ImpactAlpha, May 1 — An art museum investing in a portfolio designed to prove out the viability – and impact – of investments in the creative economy. The Toledo Museum of Art’s $1 million allocation to Upstart Co-Lab’s Inclusive Creative Economy Strategy is just the kind of full-circle commitment Upstart’s Laura Callanan has been looking for.
A handful of museums have made at least modest commitments to socially responsible and impact investments broadly, but cultural institutions broadly have lagged behind even foundations and university endowments in aligning their financial assets with their philanthropic missions. Collectively, cultural institutions are sitting on endowments of at least $64 billion.
“Over the past few years we’ve really validated the range, the number, the variety of opportunities that impact investors can find in the creative economy,” Callanan told ImpactAlpha at Upstart’s gathering last week at the Rockefeller Foundation in New York.
“We’ve also been validating the type of impact that can be achieved in the creative economy with a real emphasis on people.”
The Toledo museum is the first museum to allocate capital to the Inclusive Creative Economy Strategy, which has raised $12 million to date, including from Marguerite Casey Foundation, Souls Grown Deep Foundation, the Andy Warhol Foundation for the Visual Arts and the Rockefeller, Ford and Skoll foundations. Upstart is looking to raise $100 million for the pooled investment vehicle.
“Upstart Co-Lab’s investment thesis is a perfect complement to our approach since equity in deal sourcing and in diligence will result in quality investments, solid returns and representation at the portfolio level,” Adam Levine of the Toledo Museum of Art said at last week’s event.
Levine found a novel way to de-risk the investment. An anonymous donor funded an account to guarantee any losses to the museum’s endowment.
“This opportunity allows us to generate returns in a way that aligns with our values and, by supporting entrepreneurs whose artful products will find their way into people’s lives, it aligns with the Museum’s mission to integrate art into the lives of people,” Levine said in a statement.
All told, Callanan has mobilized $23 million over the last seven years to prove the impact thesis that investing in creative businesses can be a powerful driver of quality jobs, social and economic inclusion and vibrant communities.
At the daylong gathering, Upstart Co-Lab convened artists, entrepreneurs and fund managers in its pipeline of more than 300 creative funds and businesses. American cellist and 19-time Grammy Award winner Yo-Yo Ma performed at the event (see, “Yo-Yo Ma: Culture connects us”). Together, the entities are seeking to raise $2 billion of impact capital in the next two years.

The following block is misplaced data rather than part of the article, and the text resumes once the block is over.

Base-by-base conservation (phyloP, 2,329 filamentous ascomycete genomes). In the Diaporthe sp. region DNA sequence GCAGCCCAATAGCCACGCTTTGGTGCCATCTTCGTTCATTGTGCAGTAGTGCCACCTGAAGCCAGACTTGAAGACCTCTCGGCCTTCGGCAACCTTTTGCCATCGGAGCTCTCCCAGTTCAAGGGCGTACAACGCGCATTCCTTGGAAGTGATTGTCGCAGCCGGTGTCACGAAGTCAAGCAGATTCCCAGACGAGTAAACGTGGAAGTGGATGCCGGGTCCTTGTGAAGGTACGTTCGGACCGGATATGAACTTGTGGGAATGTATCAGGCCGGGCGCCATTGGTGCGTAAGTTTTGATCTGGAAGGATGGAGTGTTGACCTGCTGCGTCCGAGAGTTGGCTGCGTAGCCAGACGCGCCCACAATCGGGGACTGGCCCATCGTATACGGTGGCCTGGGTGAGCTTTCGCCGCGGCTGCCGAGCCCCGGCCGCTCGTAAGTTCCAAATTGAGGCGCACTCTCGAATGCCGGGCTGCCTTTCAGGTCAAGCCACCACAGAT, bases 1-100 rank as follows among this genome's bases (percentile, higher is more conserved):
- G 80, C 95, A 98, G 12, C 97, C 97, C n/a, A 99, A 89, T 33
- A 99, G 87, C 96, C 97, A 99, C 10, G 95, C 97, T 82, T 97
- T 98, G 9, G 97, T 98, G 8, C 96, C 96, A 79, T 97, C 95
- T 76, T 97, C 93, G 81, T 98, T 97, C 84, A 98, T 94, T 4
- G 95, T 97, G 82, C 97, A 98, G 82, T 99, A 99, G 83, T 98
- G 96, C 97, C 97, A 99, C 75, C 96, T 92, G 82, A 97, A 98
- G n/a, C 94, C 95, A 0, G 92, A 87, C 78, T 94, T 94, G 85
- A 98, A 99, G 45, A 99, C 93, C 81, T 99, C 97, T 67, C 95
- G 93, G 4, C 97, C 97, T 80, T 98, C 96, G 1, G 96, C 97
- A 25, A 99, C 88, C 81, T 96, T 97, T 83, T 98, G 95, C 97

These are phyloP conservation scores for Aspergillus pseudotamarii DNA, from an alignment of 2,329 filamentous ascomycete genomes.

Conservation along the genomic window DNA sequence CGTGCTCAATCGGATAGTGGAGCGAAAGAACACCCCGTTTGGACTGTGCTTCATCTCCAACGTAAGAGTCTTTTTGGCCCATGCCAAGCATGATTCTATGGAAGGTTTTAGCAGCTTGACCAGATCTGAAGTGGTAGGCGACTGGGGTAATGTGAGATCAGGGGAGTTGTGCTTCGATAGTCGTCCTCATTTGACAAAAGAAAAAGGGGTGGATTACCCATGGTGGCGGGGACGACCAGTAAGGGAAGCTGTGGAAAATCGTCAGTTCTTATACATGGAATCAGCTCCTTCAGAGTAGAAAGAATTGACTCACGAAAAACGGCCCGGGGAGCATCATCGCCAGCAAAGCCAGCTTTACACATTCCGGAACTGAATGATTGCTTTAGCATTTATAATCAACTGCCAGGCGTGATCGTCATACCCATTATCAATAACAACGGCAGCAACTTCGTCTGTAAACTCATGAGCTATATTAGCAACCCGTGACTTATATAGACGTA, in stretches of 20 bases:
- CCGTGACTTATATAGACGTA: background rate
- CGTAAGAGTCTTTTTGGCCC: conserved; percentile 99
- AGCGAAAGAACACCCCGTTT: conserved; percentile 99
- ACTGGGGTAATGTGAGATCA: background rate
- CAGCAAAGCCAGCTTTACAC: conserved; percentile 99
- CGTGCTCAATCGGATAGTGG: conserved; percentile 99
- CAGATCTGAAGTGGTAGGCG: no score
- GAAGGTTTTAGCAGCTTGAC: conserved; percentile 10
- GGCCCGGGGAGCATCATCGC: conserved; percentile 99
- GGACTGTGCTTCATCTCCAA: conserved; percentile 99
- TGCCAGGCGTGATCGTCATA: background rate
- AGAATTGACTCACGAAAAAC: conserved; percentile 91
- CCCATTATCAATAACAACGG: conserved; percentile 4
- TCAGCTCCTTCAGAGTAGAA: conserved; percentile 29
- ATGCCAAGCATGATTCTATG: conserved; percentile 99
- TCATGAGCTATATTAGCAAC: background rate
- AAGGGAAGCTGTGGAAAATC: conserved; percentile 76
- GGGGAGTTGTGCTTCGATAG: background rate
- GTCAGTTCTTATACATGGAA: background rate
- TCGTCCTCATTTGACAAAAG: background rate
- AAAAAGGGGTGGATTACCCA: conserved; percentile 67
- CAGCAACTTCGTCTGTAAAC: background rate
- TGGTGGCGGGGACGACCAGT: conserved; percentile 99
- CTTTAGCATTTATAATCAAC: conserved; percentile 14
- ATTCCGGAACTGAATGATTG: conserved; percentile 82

“Already in the U.K., Europe, Latin America and Africa, there are funds that are 100% impact investing and 100% focused on creative industries. We’re just a little behind here in the U.S.,” says Callanan.
Upstart’s pipeline covers five segments of the creative economy, from sustainable food and ethical fashion to social impact media, creative places and other creative businesses. More than half of the entities are led by women, Black, Indigenous and other people of color.
In Upstart’s pipeline is Supply Change Capital, a sustainability-focused early-stage venture capital firm that invests at the intersection of food, culture and technology. The Los Angeles-based and women of color-led firm has deployed $10 million across 14 companies since it launched in 2020. Two-thirds of companies in the portfolio are led by people of color and more than half are women.
“We believe that culture and climate are the two defining forces of our time, and we’re particularly interested in how they affect the future of food,” Supply Change’s Noramay Cadena said at the event. The venture firm is raising a $40 million for its inaugural fund to “invest across the supply chain in regenerative agriculture, foodtech and brands that are culture first.” LPs include General Mills, a Massachusetts insurance company, banks, foundations, family offices and high-net-worth investors.
Also led by women, SoGal Ventures is looking to raise a $60 million venture capital fund to invest in early-stage women and other diverse founders creating human-centric and sustainability-minded solutions. The fund will target creative founders building billion-dollar beauty and fashion businesses. SoGal’s Pocket Sun says more than half of the fund has already been committed.
Another company in Upstart’s pipeline is Resources for Every Creator, or REC, which is building creative studio spaces across the U.S. for independent creators. The company secured a $2 million pre-seed investment from Sean “Diddy” Combs last year to expand to Miami. REC is looking to raise $4 million in expansion capital.
Paskho, a Black-owned eco-friendly apparel company, secured a $600,000 convertible note from Souls Grown Deep in 2021 to open a makers pod in Boykin, Alabama as part of its strategy to move all of its clothing manufacturing to underserved communities in the U.S.
Paskho is looking to raise capital to create three more pods this year.
“Each one takes about $1.5 million to get to profitability,” says Paskho’s Patrick Robinson. “We’re [also] changing our corporate structure to give all the stakeholders equity in the business,” meaning workers in Paskho’s pods will have access to ownership opportunities in the company.